Training for flight in dynamic and high-acceleration aircraft requires both good cardiovascular health and anaerobic capabilities; part of well-rounded fitness! Have you heard the myth that all fighter pilots are short, stocky, and need high blood pressure? Not true, you too can develop good G-tolerance! Regular cardiovascular conditioning paired with strength-training programs will properly prepare you for flight under Gs. A strong lower body helps push blood upwards where you need it, in your heart and brain. Being aerobically fit gives you the endurance to keep pushing and not fatigue as quickly while doing the Anti-G Straining Maneuver (AGSM). AGSM is a two-component maneuver pilots perform under g-loads that involves breathing and muscle contractions to increase your blood pressure and maintain blood flow to your brain.
Here are a few workout strategies you can use to improve your G-tolerance.
Prior to starting a G-Tolerance Improvement Program (G-TIP), assess your current level of muscular strength (with a partner for safety) using the 1-repetition maximum (1RM) test to help determine the amount of weight you should be working with. This is the most accurate test to assess maximal strength.
Stay balanced! Don’t focus too much on just strength or just aerobic training. You need both. Focus on leg and abdominal strength for a strong AGSM. Do at least 20–30 minutes of cardio 3–4 times a week to ensure you don’t fatigue while under Gs or when performing your AGSM. A good AGSM is the most important tool to combat g-forces. The best way to improve this maneuver is to practice this maneuver. The energy and strength to maintain a good AGSM involves regular strength and cardio training.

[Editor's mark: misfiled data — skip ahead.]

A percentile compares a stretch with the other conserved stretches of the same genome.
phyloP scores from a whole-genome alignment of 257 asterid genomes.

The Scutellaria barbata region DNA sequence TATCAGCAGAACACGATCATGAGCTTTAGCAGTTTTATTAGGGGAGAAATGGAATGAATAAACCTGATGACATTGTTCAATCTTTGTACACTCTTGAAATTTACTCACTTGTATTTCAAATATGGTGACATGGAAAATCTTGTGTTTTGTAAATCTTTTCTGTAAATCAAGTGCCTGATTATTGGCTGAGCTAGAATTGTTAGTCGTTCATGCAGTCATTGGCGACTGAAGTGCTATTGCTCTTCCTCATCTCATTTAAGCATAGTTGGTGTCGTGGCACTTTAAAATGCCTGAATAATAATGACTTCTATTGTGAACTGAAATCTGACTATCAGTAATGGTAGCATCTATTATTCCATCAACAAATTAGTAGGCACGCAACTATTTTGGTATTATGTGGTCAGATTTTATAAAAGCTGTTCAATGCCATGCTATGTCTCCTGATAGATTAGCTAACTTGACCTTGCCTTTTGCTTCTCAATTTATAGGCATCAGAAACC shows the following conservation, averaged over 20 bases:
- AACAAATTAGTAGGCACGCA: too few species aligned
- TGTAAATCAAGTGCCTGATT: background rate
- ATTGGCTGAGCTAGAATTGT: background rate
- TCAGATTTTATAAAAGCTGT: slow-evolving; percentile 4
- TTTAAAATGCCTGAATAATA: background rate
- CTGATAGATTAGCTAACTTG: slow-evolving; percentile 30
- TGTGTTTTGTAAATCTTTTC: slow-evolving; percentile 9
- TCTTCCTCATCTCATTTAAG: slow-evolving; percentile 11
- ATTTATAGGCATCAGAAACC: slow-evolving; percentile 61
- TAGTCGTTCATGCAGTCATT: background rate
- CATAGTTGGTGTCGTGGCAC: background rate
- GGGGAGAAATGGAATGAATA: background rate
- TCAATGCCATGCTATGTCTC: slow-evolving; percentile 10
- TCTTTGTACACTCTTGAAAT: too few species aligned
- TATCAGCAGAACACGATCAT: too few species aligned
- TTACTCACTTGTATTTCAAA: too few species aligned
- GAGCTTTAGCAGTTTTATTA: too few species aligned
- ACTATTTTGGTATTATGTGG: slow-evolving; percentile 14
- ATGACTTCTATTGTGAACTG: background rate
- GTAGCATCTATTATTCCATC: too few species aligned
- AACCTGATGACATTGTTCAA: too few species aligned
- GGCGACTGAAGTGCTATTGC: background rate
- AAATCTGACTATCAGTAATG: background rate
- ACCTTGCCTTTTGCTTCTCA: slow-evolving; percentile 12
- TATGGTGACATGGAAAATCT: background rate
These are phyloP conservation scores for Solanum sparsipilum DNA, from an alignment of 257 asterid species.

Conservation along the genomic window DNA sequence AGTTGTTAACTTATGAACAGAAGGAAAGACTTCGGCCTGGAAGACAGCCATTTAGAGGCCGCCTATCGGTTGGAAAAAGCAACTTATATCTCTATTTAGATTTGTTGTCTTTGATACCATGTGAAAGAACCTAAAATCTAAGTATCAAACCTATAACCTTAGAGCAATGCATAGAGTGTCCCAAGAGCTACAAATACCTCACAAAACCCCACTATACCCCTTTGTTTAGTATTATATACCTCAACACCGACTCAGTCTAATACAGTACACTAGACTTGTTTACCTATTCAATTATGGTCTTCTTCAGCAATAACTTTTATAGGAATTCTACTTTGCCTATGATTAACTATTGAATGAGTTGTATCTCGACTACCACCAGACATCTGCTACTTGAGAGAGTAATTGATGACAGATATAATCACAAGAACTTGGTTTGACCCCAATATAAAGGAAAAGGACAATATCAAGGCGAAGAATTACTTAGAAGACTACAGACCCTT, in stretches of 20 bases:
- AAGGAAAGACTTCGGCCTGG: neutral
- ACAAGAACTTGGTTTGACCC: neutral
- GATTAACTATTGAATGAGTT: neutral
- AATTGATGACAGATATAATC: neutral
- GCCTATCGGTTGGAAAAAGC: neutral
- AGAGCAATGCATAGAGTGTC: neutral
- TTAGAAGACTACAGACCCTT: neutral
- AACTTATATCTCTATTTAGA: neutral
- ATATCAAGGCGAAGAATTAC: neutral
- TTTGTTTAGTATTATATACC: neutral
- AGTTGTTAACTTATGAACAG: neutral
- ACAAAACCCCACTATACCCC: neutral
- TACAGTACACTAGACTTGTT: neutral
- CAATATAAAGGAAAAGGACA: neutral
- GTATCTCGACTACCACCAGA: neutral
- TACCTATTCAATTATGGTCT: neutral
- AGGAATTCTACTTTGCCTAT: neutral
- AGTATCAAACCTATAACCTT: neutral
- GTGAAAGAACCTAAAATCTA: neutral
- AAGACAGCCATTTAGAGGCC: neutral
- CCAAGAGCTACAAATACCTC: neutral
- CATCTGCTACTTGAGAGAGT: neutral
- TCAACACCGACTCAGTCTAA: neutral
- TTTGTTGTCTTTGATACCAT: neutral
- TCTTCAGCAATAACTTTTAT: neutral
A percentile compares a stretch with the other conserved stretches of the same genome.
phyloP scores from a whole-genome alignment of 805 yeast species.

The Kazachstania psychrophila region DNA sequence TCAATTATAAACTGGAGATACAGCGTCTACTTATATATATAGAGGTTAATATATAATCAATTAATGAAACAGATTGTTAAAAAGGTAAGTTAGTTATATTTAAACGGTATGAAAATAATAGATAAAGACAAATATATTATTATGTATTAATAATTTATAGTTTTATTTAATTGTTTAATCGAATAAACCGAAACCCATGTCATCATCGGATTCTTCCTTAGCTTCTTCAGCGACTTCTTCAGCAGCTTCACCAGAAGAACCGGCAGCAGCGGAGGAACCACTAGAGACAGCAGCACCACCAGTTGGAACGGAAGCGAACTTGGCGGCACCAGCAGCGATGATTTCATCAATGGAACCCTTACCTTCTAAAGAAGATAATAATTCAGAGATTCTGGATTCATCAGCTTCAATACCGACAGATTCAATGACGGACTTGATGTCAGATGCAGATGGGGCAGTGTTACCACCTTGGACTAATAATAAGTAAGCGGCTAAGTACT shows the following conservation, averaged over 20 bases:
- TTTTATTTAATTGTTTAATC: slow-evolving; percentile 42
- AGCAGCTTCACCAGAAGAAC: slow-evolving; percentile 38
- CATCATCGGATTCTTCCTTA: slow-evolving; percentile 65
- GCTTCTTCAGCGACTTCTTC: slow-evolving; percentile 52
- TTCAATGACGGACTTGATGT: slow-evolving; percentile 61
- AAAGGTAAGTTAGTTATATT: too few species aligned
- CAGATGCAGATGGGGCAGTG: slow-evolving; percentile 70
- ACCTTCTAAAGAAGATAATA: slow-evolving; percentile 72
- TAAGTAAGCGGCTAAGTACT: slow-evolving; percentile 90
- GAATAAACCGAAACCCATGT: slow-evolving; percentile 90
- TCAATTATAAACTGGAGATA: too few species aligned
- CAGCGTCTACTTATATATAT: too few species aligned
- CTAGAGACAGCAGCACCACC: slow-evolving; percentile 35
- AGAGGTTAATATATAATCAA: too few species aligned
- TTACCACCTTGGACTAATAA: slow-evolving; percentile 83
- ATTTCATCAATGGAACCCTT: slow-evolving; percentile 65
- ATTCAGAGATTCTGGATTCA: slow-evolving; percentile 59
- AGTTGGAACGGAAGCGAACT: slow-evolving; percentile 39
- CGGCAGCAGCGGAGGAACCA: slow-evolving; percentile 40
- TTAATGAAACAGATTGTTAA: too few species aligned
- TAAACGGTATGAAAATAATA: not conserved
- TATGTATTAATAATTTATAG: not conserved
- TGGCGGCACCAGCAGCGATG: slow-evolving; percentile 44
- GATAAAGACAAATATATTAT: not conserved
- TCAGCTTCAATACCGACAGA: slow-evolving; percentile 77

Improving your muscular strength requires a specific type of training—the use of heavier weights and fewer repetitions than for endurance training. The American College of Sports Medicine recommends following FITT guidelines for strength training.
Circuit training is a type of training aimed at keeping heart rates elevated while doing short bouts of resistance exercises and battling boredom. Circuit training is typically a combination of cardio and resistance training combined in one quick(er), efficient workout. You get the benefits of cardio exercise such as a decrease in blood pressure and cholesterol levels PLUS the benefits of strength training. This type of training consists of a series of different exercises performed one after the other, sometimes with short rest periods in between.